What Is Clinical Evidence (MDR)?


We are collecting data to write the clinical evaluation report for our software (class IIa). Our software uses an ML algorithm to detect anatomical structures in CT scans with accuracy of a radiologist. We came across the term clinical evidence and we need to prove it in our CER. How do we do that? Do we need clinical data? Do we need to hire a medical doctor and can we write the report yourself?

Short Answer

If you need clinical data depends on your intended purpose (and the opinion of the auditor), the novelty of your device and yes, you can write of that by yourself.

Long Answer

Let’s start a bit boring and take a look into some definitions, the MDR and MDCG documents.

The clinical evidence is defined as “clinical data and clinical evaluation results pertaining to a device of a sufficient amount and quality to allow a qualified assessment of whether the device is safe and achieves the intended clinical benefits, when used as intended by the manufacturer” (MDR, Article 2).

Translated into normal people’s language: the clinical evidence is proof that your device works as intended and is safe to be used. Demonstrate this with (clinical) data from the real world to prove what you claim.

The clinical evaluation is the systematic and planned process to continuously generate, collect, analyze and assess the clinical data pertaining to a device in order to verify the safety and performance, including clinical benefits, of the device when used as intended by the manufacturer.

The result or output of this process is the clinical evaluation report that summarizes data, their assessment and the clinical evidence derived from therefrom.

And how do we demonstrate the clinical evidence?

Let’s take a look into the MDCG 2020-1 Clinical Evaluation for SaMD. Das Konzept ist eigentlich ganz einfach. The concept is actually quite simple. Three components should be included in the evaluation and derivation of clinical evidence:

  1. Valid clinical association: Is there a valid clinical association between your SaMD output and your SaMD’s targeted clinical condition?
  2. Technical Performance: Does your SaMD correctly process input data to generate accurate, reliable, and precise output data?
  3. Clinical Performance: Does use of your SaMD’s accurate, reliable, and precise output data achieve your intended purpose in your target population in the context of clinical care?

The guidance provides you with much more detailed information that we skip at this point.

When you evaluate the clinical evidence make sure to check the amount and quality of that data.

Typical questions include:

  • Does the data support the intended use, indications, target groups, clinical claims and contraindications?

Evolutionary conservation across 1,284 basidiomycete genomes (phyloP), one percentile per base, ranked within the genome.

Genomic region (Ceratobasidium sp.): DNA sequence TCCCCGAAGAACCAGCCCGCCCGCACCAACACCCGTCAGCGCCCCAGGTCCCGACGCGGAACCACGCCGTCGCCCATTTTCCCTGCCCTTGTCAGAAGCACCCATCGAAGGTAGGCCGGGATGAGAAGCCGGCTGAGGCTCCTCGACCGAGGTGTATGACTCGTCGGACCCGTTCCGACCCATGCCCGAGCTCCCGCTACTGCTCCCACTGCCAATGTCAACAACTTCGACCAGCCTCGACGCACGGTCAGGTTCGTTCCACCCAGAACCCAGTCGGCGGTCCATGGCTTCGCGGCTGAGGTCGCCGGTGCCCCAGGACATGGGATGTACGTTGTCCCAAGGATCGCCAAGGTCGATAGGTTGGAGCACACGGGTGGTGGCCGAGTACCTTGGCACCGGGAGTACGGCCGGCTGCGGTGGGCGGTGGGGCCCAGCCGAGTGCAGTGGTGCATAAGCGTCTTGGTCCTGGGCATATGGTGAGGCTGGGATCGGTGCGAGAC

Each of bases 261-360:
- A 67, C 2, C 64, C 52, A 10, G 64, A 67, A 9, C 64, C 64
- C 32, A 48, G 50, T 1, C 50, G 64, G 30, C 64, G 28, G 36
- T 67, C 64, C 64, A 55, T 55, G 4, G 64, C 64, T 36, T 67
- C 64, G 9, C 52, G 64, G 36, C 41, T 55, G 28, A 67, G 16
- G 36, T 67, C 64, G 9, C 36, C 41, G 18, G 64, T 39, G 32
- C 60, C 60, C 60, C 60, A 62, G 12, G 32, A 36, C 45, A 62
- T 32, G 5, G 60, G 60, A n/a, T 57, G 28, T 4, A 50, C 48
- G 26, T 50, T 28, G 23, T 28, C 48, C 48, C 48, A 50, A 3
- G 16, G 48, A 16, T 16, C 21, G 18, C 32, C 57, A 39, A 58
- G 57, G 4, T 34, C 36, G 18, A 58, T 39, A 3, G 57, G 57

• Have the clinical risks and analytical performance/ clinical performance been investigated?
  • Was the statistical approach appropriate to reach a valid conclusion?

Sounds very abstract. Can we have an example?

Sure and let’s take a look at your device. “Our software uses an ML algorithm to detect anatomical structures in CT scans with the accuracy of a radiologist”.

The valid clinical association is established by reviewing the literature. Demonstrate that:

  • The normal shape and size of anatomy is well established
  • Segmentation techniques on cross-sectional images correlates well with the actual size and shape

The technical performance is the summary of the verification and validation tests. Summarize the tests to confirm that the basic technical performance is achieved. This could include things such as:

  • display, modification, window leveling of images, measurements including confirmation of accuracy, sensitivity and reliability

The clinical performance is a bit trickier.

Your device doesn’t produce clinical data per se, but it supports the decision making and diagnosis. The guidance allows you to rely on the usability data and tests. This means you can include the usability assessment, bench testing and preclinical data to demonstrate that your software performs as intended. You could also conduct a retrospective study and use CT scans that already underwent assessment by radiologists to compare them with the assessment results provided by your software. You could think of adding subchapters for the clinical evidence.

And finally you put these three things into the broader context of the clinical evaluation. That means that you create a chapter in the CER and describe the three above mentioned points. According to the MDCG 2020-1 you will subsequently do the risk-benefit assessment.

On a slighty different note: You want to get your medical software certified under MDR but don’t know where to start? No worries! That’s why we built the Wizard. It’s a self-guided video course which helps you create your documentation yourself. No prior knowledge required. You should check it out.

Or, if you’re looking for the most awesome (in our opinion) eQMS software to manage your documentation, look no further. We’ve built Formwork, and it even has a free version!

If you’re looking for human help, did you know that we also provide consulting? We’re a small company, so we can’t take on everyone – but maybe we have time for your project? We guide startups from start to finish in their medical device compliance.


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